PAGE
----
City of the Future

CityIQ plans to install thousands of sensors to monitor San Diego

News Urbanism West
CityIQ’s plans to install 4,200 sensor nodes made by Current by GE throughout San Diego, California. (Courtesy City IQ/Via Smart Cities Expo World Congress)
CityIQ’s plans to install 4,200 sensor nodes made by Current by GE throughout San Diego, California. (Courtesy City IQ/Via Smart Cities Expo World Congress)

Smart City Expo World Congress, held this year in Barcelona, is an annual architectural, engineering, and technology exhibition dedicated to creating a better future for cities worldwide through social collaboration and urban innovation. Among the projects that were unveiled at this November’s event was CityIQ’s proposal to install 4,200 sensor nodes throughout San Diego, California, a major tech hub whose goal is to decrease its carbon emissions and energy use in order to fight climate change. The CityIQ nodes, which are part of an elaborate internet of things (IoT) project, will be coupled with new smart city apps to improve the city’s parking, traffic, and streetlight efficiency by an estimated 20 percent.

CityIQ is already cooperating with multiple departments within San Diego, including the police department, San Diego Gas & Electric, and the Traffic and Engineering and Operations unit. The company’s IoT project involves embedding sensors and software into the streets of the San Diego in order to collect and exchange data, and just last week, the city agreed to install 1,000 more nodes than originally planned.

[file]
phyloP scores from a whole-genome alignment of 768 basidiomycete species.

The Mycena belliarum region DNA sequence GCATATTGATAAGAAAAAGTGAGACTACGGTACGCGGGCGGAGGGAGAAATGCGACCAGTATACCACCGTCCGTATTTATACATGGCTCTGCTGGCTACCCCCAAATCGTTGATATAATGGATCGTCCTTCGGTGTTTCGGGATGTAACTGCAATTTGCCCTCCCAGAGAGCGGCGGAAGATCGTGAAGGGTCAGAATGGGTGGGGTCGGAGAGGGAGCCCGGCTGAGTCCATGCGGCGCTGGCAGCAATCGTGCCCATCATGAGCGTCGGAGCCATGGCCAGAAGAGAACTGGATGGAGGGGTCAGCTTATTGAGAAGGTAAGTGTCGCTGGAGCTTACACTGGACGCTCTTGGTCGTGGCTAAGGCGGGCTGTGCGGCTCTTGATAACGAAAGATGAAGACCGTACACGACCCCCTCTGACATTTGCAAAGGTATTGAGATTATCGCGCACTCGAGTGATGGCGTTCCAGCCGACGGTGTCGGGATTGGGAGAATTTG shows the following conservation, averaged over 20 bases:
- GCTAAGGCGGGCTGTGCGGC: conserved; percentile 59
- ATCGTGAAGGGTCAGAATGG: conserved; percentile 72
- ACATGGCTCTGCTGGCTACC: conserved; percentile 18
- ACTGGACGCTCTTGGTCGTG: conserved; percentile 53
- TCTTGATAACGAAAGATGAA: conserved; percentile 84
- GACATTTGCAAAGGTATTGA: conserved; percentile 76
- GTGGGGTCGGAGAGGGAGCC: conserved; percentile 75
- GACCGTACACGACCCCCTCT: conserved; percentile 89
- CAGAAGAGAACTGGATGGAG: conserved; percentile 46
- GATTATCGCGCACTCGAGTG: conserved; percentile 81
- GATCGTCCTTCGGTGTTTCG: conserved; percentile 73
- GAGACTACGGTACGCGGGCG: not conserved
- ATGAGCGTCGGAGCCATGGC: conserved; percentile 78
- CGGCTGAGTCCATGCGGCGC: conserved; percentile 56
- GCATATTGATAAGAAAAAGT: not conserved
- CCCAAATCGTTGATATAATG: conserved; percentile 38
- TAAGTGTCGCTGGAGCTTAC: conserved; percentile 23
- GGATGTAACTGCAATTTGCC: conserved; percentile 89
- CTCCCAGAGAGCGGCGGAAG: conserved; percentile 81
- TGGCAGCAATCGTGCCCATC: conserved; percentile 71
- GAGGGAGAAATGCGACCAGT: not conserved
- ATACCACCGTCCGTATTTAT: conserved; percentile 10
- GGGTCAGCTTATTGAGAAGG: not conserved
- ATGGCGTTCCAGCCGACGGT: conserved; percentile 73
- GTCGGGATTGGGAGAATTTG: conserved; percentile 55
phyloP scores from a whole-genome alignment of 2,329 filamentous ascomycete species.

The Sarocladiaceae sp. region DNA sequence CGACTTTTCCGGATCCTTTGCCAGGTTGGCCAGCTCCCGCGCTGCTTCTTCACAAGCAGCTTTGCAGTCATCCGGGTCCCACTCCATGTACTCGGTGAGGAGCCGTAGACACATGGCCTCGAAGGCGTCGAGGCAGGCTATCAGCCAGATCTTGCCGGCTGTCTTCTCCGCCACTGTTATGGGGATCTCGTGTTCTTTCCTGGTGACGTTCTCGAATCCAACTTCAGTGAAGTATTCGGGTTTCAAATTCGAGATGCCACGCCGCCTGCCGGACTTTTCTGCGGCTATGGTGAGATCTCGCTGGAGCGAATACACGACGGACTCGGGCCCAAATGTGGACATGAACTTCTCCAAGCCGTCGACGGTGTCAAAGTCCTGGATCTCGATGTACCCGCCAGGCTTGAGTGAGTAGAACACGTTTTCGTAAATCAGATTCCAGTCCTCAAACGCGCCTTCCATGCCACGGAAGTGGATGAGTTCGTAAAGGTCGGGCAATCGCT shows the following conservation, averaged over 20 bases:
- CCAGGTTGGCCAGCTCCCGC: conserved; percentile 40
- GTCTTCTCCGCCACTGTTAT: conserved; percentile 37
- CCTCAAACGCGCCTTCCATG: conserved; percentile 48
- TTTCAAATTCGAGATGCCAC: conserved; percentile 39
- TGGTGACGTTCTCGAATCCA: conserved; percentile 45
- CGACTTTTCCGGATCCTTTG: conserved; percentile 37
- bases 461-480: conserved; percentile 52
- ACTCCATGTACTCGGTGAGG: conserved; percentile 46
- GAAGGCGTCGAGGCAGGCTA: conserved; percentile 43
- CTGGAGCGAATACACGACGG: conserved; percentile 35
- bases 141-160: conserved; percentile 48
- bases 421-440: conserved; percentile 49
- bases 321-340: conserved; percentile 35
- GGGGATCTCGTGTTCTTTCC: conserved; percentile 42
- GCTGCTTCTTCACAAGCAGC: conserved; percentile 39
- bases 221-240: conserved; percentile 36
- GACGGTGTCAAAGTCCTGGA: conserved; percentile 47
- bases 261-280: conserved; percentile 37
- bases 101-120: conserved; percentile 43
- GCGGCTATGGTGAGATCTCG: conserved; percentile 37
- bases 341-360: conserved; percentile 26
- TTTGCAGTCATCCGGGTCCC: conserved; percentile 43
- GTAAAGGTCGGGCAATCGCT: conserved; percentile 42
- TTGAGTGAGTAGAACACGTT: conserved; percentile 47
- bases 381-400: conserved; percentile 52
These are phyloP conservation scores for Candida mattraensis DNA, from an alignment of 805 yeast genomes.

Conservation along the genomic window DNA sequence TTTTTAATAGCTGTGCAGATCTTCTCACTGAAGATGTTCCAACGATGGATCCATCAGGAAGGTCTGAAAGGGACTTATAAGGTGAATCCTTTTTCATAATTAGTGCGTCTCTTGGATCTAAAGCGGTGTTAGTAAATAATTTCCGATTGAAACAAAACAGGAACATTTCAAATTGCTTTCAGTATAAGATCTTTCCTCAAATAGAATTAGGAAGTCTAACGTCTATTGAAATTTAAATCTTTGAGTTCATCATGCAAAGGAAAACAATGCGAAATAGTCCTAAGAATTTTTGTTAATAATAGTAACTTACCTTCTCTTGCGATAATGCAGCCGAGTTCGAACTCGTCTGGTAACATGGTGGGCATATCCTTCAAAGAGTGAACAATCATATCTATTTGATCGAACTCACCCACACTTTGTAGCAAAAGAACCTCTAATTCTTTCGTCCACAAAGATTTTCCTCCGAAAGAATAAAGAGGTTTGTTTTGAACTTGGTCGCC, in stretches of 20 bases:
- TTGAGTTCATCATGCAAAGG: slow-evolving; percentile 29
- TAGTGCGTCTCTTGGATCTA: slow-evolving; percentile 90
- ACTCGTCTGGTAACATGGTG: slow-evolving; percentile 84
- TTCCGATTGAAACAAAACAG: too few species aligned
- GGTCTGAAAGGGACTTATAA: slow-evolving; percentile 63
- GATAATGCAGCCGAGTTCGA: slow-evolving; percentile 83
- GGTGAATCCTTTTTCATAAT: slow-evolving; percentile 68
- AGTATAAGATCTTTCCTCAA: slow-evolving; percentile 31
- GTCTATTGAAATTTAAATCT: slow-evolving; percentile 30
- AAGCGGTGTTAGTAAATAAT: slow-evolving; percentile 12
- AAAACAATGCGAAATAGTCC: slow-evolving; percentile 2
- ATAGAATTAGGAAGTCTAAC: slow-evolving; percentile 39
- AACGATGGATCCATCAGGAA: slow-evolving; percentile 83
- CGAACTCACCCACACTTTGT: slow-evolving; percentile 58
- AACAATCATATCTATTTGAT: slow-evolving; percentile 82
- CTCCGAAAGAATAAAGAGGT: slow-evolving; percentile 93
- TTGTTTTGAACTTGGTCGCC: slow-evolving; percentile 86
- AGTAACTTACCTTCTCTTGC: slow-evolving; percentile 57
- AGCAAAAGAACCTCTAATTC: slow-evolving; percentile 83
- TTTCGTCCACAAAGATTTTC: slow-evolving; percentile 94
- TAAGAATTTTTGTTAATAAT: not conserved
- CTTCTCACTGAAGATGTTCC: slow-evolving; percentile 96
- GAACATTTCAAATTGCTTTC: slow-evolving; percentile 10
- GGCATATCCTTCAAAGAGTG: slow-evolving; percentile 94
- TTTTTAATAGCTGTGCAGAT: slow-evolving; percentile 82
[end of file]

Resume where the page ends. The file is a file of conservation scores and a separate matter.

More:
The new data that will be accumulated by the nodes can support a wide variety of innovative apps, including Genetec, which facilitates real-time emergency response, Xaqt, which displays the latest traffic patterns, CivicSmart, a smart parking app, and ShotSpotter, a gunshot detection app that can locate the scene of the shooter in less than a minute. The city is also working toward bringing a state-of-the-art Lightgrid system onto the streets, whose immediate data collection and connectivity will provide the city with a better understanding of streetlight usage, and it is expected to save the city over $250,000 in energy costs.

“Our ability to leapfrog our smart cities technology ahead in both energy savings and scale is a testament to the hard work and ongoing collaboration of many public and private stakeholders,” said San Diego’s interim deputy chief operating officer Erik Caldwell in a statement. “We are proud of our progress so far in building a solution that will stand in the test of time and enhance our citizens’ quality of life.”

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